Anthotypes are a nineteenth century process discovered by Sir John Herschel. The innate light sensitivity of plants can be harnessed to produce photographic images that do not require any sort of chemical development or a traditional darkroom. It is a very romantic and delicately nuanced process, and images may be rendered in a range of pastel or vibrant colors. The methods of extracting and coating plant emulsions onto watercolor papers will be demonstrated, as well as how to set up, expose, and assess exposures.
A presentation on history of the process and contemporary practitioners will be followed by foraging the museum grounds for materials, making emulsions, and coating papers. How to create appropriate digital transparencies for this process will be discussed and set up for exposure will be demonstrated. Participants will take coated papers home to set up and expose and we will meet via zoom to discuss everyone’s results in one week. Sponsored by Hahnemühle.
Date: Saturday June 3, 2023 plus follow up zoom on Monday eve June 12th
Time: 9 am – 12 pm EST
Location: Griffin Museum of Photography (In Person)
Course Cost: $125 members and Wright Locke Farm Community / $175 non-members plus $10 materials fee (Wright Locke Farm community use your discount code on the payment page in the promo code field. To receive the code, email adultprograms@WLFarm.org. Applies to non-members of the Griffin Museum only.)
About the Instructor:
Anne Eder is an interdisciplinary artist and educator, working in photography, sculpture, and fiction writing. She has been internationally exhibited, awarded, and published, including multiple Julia Margaret Cameron awards in alternative process photography. She is currently faculty at Harvard University, Penumbra Foundation, and is guest faculty at Princeton University, co-teaching with Guggenheim fellow, Deana Lawson. She holds a master’s degree in Photography and Integrated Media from Lesley University College of Art and Design where she studied with Christopher James. Much of her work is experimental and research based, combining historic processes, science, and contemporary conceptual thinking.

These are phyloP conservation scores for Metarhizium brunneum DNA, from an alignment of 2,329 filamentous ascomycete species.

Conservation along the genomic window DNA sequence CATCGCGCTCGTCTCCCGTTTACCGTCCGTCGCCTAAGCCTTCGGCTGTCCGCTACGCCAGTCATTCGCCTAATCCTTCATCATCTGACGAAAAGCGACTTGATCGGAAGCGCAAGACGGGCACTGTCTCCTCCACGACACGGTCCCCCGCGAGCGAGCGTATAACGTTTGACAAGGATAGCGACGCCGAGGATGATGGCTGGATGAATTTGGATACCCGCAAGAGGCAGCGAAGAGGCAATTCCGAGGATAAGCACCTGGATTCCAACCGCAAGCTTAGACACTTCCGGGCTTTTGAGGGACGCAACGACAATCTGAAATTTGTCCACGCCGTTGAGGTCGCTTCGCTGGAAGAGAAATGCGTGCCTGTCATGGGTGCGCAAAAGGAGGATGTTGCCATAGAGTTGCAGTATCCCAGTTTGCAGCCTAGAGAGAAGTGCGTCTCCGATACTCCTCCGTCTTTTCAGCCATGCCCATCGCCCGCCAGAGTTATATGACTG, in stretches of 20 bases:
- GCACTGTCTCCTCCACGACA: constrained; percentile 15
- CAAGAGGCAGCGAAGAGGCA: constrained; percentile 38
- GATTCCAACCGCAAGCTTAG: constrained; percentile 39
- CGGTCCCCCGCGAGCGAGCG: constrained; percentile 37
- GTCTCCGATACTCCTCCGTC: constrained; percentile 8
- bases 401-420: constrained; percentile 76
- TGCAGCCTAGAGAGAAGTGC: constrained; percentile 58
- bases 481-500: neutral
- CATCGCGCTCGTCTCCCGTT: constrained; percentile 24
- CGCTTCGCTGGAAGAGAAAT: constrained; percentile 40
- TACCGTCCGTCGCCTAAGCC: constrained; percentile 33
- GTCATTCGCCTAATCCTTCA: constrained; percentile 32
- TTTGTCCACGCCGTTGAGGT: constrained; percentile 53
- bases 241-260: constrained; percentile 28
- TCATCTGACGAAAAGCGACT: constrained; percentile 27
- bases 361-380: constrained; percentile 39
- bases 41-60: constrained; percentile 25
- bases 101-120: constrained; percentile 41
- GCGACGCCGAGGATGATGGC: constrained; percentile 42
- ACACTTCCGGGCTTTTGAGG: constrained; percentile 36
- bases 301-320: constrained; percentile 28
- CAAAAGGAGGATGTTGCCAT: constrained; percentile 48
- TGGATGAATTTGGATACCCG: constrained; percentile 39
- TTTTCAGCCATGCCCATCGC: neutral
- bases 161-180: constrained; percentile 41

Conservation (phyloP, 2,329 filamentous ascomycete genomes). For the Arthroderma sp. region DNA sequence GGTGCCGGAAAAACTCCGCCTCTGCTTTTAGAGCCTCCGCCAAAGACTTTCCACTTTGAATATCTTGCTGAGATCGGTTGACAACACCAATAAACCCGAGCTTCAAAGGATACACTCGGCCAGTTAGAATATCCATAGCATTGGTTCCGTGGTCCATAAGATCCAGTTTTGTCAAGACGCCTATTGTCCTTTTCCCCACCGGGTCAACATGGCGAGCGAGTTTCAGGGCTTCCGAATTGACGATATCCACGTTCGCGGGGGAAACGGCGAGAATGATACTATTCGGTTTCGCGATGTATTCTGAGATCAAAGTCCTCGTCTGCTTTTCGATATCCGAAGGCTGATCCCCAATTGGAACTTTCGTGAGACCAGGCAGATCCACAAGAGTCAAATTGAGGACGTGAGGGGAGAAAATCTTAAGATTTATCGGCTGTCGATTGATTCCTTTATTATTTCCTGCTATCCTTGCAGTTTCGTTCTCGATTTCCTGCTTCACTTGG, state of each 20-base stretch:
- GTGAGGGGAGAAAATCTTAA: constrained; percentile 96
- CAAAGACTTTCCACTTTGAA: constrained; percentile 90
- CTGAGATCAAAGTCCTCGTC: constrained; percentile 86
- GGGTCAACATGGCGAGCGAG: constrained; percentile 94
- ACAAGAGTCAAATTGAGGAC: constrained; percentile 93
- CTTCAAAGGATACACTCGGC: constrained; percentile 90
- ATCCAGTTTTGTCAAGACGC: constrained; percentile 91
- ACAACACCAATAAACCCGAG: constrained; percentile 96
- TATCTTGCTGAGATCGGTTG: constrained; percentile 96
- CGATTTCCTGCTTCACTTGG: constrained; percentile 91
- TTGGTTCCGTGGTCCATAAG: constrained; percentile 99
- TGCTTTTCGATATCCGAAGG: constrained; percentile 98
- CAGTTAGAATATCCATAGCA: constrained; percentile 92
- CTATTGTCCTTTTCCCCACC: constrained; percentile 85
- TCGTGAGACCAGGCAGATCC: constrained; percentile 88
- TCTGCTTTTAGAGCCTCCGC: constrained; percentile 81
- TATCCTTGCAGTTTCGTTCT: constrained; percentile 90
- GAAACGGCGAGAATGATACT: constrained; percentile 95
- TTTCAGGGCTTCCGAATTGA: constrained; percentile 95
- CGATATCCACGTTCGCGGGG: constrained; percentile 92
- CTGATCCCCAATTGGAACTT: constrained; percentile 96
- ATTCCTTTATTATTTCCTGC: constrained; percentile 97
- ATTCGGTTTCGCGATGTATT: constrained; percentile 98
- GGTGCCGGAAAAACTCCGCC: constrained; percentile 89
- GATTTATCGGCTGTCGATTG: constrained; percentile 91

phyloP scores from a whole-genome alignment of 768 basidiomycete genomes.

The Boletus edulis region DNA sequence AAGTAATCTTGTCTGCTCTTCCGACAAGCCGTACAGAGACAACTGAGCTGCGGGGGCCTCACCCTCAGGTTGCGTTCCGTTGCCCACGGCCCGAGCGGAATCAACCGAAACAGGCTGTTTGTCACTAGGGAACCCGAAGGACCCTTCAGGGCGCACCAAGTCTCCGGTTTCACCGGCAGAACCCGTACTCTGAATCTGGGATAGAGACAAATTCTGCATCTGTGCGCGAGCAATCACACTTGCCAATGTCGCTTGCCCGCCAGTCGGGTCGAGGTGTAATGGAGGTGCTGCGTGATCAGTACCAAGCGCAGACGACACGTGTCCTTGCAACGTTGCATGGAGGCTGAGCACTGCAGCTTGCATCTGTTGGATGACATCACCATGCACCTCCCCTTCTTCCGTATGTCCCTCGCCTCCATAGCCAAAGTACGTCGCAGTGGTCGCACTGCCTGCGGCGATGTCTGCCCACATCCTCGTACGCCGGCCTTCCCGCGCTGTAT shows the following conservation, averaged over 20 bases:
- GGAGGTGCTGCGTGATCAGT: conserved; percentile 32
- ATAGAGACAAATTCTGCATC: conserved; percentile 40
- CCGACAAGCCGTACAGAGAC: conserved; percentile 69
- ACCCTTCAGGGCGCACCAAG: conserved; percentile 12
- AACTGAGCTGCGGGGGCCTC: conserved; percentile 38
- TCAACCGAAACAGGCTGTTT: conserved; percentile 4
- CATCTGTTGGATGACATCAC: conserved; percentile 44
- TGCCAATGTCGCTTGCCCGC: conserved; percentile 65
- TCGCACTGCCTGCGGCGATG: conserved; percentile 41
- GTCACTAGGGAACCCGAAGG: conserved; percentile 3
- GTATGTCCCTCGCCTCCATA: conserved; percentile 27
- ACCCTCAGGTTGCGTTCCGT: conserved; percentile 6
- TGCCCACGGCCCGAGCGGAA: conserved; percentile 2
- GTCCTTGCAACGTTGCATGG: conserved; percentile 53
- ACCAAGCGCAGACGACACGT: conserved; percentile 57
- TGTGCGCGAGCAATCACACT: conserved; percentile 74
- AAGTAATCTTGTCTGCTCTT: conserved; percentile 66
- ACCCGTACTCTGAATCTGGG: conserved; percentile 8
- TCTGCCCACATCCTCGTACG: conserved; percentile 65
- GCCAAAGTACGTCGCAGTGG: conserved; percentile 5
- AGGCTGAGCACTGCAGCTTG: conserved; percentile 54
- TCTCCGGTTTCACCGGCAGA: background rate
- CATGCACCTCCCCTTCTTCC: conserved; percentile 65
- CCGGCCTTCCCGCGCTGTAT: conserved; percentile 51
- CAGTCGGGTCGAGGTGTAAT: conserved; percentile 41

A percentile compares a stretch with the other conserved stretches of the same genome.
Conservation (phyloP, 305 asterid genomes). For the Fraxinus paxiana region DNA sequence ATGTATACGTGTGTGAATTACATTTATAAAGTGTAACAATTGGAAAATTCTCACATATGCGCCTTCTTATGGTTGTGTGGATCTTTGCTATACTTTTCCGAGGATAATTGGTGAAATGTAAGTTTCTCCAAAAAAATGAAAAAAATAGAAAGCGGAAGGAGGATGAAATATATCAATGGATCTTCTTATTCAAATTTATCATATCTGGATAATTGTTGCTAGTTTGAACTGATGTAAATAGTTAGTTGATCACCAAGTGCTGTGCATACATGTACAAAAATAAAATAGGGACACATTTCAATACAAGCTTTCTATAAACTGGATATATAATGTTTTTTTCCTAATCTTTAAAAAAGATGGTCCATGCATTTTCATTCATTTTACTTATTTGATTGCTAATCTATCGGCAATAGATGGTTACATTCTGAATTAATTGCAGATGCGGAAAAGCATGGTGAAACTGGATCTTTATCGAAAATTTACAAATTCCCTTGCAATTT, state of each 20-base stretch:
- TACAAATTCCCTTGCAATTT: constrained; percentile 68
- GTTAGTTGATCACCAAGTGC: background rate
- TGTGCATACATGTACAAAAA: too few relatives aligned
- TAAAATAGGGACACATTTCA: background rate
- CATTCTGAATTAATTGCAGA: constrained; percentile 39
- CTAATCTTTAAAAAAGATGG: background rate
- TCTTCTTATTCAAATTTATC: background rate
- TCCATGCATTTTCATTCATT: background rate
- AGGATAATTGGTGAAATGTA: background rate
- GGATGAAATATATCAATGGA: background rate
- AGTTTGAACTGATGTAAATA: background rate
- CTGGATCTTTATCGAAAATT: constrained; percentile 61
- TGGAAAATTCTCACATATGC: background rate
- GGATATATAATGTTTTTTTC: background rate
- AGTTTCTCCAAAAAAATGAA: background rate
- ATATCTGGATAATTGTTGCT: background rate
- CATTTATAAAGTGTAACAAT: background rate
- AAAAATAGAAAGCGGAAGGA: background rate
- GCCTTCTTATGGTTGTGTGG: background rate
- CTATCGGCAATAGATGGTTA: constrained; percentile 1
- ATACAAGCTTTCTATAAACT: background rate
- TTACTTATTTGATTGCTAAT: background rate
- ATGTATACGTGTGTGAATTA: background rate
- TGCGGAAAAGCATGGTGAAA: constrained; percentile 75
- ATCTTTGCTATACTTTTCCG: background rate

Throughout her career she has been an advocate for increased access to the arts, cofounding and operating artist run galleries and programming in the Philadelphia metro area, and the creation of public art is a dedicated part of her practice. She lives in Boston writing fairy tales and catering to her fabulous chihuahua, The Brain.
All sales are final on products purchased through the Griffin Museum. Participant cancellation of a program/lecture/class will result in a full refund only if notice of cancellation is given at least 2 weeks before the date of the event.